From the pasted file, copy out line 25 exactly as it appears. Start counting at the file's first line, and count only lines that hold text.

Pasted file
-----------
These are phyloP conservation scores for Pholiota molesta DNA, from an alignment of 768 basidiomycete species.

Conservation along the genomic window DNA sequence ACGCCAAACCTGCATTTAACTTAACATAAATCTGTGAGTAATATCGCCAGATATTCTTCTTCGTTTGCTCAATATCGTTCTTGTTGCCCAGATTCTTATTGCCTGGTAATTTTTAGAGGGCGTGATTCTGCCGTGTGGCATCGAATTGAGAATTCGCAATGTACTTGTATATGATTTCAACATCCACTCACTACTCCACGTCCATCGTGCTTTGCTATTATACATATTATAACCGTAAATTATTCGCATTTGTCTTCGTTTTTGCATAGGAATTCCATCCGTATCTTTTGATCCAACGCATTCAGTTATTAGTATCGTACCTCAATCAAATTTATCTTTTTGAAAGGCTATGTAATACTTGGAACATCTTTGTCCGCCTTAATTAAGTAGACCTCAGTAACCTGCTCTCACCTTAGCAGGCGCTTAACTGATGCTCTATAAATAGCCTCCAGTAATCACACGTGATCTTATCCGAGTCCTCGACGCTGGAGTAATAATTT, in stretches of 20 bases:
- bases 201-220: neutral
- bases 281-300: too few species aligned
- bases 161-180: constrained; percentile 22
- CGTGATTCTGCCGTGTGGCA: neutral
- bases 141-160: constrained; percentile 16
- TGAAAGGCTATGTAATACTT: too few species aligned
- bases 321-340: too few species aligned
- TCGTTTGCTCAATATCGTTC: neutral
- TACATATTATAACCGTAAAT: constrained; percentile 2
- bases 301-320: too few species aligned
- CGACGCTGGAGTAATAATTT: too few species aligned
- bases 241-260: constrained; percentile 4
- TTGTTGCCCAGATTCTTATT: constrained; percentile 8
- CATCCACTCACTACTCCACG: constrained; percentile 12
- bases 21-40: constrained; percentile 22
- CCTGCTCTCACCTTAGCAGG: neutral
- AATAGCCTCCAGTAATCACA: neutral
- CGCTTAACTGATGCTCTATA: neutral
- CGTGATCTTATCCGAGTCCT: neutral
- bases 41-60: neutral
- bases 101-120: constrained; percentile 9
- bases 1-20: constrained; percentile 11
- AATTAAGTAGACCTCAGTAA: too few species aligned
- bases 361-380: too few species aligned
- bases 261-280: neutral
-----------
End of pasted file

- AATTAAGTAGACCTCAGTAA: too few species aligned